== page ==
Lodgepole Pine Killed by Mountain Pine Beetle – Tenaya Basin, Yosemite National Park. These trees, first weakened by a needle miner, were later killed by the barkbeetle. “Ghost Forest” beside the Tioga road north of Tenaya Lake in Yosemite N.P., 1924. The forest consisted of over-mature lodgepole pine when it became infested by the mountain pine beetle about 1896. Now, a young stand has begun to renew the forest. The man in lower center is F. C. Craighead, second Chief of the Division of Forest Insect Investigations, USDA Bureau of Entomology.

Photo by J.M. Miller, 6 August 1924.
Marking an Infested Tree.
The spotter was first directed to the tree by off color condition of foliage. Holes made by woodpecker when feeding on insects in bark also indicate that tree is infested. Work of barkbeetles is uncovered by removing section of bark. To mark the tree for the control crew, it is blazed on sapwood, numbered, measured, mapped and records made on form.
Control of the Western Pine Beetle – Tree Ready for Fire.
The pile of limbs and brush at the top is already fired and the men are starting other fires along the peeled log. The cleared trench in the foreground is the fire line which prevents the control fires from spreading to the surrounding forest.

Note: Probably Al Wagner pictured. Photo by: K.A. Salman. May 1930
Group attack on Ponderosa Pines by Pine Engraver Beetles.
These insects resemble Dendroctonus but usually occur only sporadically in infested areas. Their common habit is to kill only the tops of the larger trees which survive unless followed by Dendroctonus.

Photo by: K.A. Salman, 1933.
Top Killing of Ponderosa Pine by Flatheaded Borer.
Other species of insects are at times associated with Dendroctonus in kiling trees. The pine flatheaded borer (Melanophila spp.) usually attacks first in the upper part of the crown. The lower part of the tree survives until later attack by Dendroctonus or Flatheads follows.

Photo by: K.A. Salman, 1932.
Lodgepole Pine Killed by Mountain Pine Beetle – Tenaya Basin, Yosemite National Park.
These trees first weakened by a needle miner, were later killed by the barkbeetle.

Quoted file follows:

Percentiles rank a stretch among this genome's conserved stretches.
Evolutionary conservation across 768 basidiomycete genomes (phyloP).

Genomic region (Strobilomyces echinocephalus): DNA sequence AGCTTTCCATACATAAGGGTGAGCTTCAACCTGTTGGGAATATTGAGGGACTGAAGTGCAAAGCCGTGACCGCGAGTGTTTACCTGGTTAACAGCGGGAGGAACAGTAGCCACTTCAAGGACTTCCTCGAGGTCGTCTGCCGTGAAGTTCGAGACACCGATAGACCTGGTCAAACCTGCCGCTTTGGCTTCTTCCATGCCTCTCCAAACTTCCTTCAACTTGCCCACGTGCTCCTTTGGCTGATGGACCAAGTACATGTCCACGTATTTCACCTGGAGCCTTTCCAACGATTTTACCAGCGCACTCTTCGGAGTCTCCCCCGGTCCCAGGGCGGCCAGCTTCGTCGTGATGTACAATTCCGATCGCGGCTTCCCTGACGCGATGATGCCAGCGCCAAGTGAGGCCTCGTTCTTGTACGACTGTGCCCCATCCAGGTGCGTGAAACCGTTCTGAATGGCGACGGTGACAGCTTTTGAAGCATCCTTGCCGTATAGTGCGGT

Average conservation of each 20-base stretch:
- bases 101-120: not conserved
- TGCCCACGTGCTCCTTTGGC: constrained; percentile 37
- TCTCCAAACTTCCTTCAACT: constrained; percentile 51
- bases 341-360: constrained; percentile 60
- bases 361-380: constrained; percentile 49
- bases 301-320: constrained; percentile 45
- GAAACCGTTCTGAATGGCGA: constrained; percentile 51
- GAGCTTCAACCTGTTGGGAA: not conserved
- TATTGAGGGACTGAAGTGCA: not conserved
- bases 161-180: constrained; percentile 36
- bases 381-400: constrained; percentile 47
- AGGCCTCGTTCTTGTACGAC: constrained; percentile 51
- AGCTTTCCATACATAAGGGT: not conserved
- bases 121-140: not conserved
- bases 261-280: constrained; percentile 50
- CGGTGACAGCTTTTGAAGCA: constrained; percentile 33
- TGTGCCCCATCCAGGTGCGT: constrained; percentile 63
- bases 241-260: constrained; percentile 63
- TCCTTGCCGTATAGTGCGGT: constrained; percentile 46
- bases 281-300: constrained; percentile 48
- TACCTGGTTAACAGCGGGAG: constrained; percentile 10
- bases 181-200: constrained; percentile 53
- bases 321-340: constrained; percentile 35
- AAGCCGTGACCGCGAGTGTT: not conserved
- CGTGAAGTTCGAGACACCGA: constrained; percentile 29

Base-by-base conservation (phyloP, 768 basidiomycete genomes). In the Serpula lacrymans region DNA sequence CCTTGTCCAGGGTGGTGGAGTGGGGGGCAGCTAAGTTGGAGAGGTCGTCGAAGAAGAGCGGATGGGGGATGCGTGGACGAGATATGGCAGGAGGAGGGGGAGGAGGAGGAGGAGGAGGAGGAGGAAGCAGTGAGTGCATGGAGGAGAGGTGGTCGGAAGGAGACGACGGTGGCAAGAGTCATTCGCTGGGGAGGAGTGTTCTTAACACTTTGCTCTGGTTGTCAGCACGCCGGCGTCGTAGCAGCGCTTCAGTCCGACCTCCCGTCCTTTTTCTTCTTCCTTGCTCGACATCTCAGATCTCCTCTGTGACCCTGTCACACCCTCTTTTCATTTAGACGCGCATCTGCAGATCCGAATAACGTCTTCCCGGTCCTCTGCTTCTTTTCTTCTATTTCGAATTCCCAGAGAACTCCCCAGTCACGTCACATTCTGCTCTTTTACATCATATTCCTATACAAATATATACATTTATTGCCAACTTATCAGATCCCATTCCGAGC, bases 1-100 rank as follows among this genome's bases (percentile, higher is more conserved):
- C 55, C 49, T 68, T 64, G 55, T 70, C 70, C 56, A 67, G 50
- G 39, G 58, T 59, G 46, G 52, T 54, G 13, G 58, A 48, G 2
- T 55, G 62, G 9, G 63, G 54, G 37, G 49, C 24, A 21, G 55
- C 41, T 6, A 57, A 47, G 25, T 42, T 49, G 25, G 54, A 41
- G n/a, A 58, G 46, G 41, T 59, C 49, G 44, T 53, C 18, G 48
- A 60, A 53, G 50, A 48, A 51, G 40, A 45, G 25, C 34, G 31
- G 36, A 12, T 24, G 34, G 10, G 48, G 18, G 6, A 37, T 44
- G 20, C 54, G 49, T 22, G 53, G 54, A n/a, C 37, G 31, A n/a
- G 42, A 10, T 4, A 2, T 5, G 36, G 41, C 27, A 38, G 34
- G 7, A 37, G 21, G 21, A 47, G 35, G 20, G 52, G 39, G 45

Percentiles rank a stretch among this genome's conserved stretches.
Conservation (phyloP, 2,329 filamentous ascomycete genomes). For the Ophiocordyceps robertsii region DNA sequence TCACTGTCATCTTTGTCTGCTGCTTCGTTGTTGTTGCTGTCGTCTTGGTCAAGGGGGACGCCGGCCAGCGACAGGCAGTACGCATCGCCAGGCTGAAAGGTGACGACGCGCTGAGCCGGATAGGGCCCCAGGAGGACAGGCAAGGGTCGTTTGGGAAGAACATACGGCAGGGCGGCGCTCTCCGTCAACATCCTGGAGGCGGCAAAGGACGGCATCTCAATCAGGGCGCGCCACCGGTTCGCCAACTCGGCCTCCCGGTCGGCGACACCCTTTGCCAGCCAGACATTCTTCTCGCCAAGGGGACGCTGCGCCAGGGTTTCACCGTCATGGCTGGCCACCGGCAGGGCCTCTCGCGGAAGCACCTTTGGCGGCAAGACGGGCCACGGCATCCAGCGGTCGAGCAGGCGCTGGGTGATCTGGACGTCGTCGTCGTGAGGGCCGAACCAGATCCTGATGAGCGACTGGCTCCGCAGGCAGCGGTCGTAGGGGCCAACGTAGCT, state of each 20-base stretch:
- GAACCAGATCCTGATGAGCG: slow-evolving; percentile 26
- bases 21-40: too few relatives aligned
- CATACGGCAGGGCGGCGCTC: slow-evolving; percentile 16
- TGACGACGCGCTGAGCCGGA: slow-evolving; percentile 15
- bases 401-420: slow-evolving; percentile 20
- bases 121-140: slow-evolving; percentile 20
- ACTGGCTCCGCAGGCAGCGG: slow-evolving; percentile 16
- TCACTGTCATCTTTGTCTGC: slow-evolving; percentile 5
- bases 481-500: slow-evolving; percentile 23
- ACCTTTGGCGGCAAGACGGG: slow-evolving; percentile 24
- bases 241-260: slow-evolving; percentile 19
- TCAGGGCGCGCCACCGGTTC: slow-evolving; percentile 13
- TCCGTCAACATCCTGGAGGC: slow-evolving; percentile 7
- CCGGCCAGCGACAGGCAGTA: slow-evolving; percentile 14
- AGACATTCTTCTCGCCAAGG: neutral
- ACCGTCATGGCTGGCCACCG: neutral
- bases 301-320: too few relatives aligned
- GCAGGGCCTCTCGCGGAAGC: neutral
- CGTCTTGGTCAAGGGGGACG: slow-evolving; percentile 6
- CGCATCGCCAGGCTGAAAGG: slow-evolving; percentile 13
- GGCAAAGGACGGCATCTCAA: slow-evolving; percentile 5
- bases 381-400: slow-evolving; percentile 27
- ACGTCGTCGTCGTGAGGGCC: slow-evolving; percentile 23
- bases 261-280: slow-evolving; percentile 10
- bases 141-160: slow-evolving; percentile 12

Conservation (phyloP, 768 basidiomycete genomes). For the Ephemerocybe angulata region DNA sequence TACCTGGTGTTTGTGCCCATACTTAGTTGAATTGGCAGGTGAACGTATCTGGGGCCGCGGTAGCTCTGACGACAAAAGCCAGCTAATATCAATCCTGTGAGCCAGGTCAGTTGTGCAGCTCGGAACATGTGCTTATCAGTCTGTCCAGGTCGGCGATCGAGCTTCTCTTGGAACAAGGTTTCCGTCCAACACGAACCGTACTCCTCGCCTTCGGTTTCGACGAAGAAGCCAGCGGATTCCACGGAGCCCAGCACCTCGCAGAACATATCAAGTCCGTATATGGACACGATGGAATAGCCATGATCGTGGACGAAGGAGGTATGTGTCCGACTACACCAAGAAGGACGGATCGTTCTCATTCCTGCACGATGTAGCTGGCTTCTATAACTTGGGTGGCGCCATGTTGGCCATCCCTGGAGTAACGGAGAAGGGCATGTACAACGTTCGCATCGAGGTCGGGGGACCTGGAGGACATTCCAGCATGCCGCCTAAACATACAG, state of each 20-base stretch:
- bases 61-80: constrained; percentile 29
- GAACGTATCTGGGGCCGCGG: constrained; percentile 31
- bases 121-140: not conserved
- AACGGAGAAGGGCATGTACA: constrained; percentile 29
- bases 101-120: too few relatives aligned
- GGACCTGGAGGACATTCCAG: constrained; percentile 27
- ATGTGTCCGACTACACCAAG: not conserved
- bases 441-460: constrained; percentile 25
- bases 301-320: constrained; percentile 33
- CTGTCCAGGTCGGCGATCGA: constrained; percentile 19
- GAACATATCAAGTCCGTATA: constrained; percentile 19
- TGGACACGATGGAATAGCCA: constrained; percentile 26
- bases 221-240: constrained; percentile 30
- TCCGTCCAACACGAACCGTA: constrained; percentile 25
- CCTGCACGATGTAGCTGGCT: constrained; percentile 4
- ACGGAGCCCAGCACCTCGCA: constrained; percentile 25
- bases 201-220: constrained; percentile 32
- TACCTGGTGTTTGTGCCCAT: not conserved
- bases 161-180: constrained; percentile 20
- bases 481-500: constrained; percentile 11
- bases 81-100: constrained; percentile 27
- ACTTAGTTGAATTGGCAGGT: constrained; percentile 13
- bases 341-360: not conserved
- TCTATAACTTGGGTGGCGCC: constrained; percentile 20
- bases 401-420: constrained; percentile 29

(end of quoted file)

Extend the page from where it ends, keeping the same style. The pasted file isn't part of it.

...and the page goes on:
The green trees in the background are mountain hemlock and red fir, both immune to the insects.

Photo by: J.E. Patterson. 1923.
Falling an Infested Ponderosa Pine Tree. The undercut shows dark stains in sapwood caused by blue-stain fungi, which develops soon after the western pine beetle attacks the tree.

Photo by: J.E. Patterson. Date not recorded.
The Last Operation in Barkbeetle Control – Burning the Infested Bark.
All infested bark is completely burned but the log is only charred by the fire and may still be utilized.

Photo by: J.E. Patterson. November 1934.
Mountain Pine Beetle (Dendroctonus monticolae Hopkins).
1. Adult beetle enlarged about 8 times.
2. Egg galleries, larval mines, and brood in inner bark of sugar pine.
A – larva; B – pupa.
3. Infested ponderosa pine with bark removed to show work of sapwood.
4. Infested lodgepole pine showing pitchtubes on outer bark.

Photos by: Patterson, Keen, Miller.
Marking a Group of Infested Ponderosa Pine.
The spotter has blazed 21 trees recently attacked by barkbeetles in a heavy center of infestation.

Photo by: J.M. Miller, 1924.
An Entomologist Studies an Attack by Western Pine Beetle
It is the function of the Bureau of Entomology and Plant Quarantine to study all phases of forest insect problems in order to develop methods of control. Here screen cages have been built around the bases of two living trees and bark from infested trees enclosed with them. Beetles emerging in the cages from this bark are confined and forced to attack the green trees. This attracts beetles flying in the vicinity and the entire trees are soon infested. In this way information applying to rate of death of trees and development of broods as well as concentration of natural enemies is secured.

Photo by: J.M. Miller, 1927.
Falling an Infested Tree.
Guided by the map and records of the spotter, a control crew has reached an infested tree. The next step is to cut it down so that it can be peeled.

Photo by: J.E. Patterson. No date recorded.
Scouting an Infested Area.
Western Pine Beetle Infestation in Blue Canyon – Sierra National Forest
From a lookout point, the spotter counts fading, sorrel, and red trees and notes their location.

Photo by: K.A. Salman, J.M. Miller, and J.E. Patterson. Date not recorded.
Treating a Giant Sugar Pine Infested With Mountain Pine Beetle by the Bark-Peeling Method.
When the burning method is not feasible the broods of this beetle, which develop between the bark and wood, may be destroyed by exposing them to the weather. It is necessary to remove the bark from all sides of the log when using this method.

Photo by: Anderson (National Park Service). 1933.
Ponderosa Pine Killed by Western Pine Beetle – Sierra National Forest.
View of an area of ponderosa pine where an epidemic infestation of the western pine beetle is decimating the stand. The faded and sorrel trees have only recently been attacked one and two years previously and have been abandoned by the beetles.

Photo by: J.M. Miller. Date not recorded.
Western Pine Beetle Infestation at Bass Lake – Sierra National Forest.
Red and sorrel trees are ponderosa pines killed by barkbeetle epidemic during 1930-1932. Loss of these trees will reduce forest cover on recreational areas such as the above.

Photo by: J.M. Miller. No date recorded.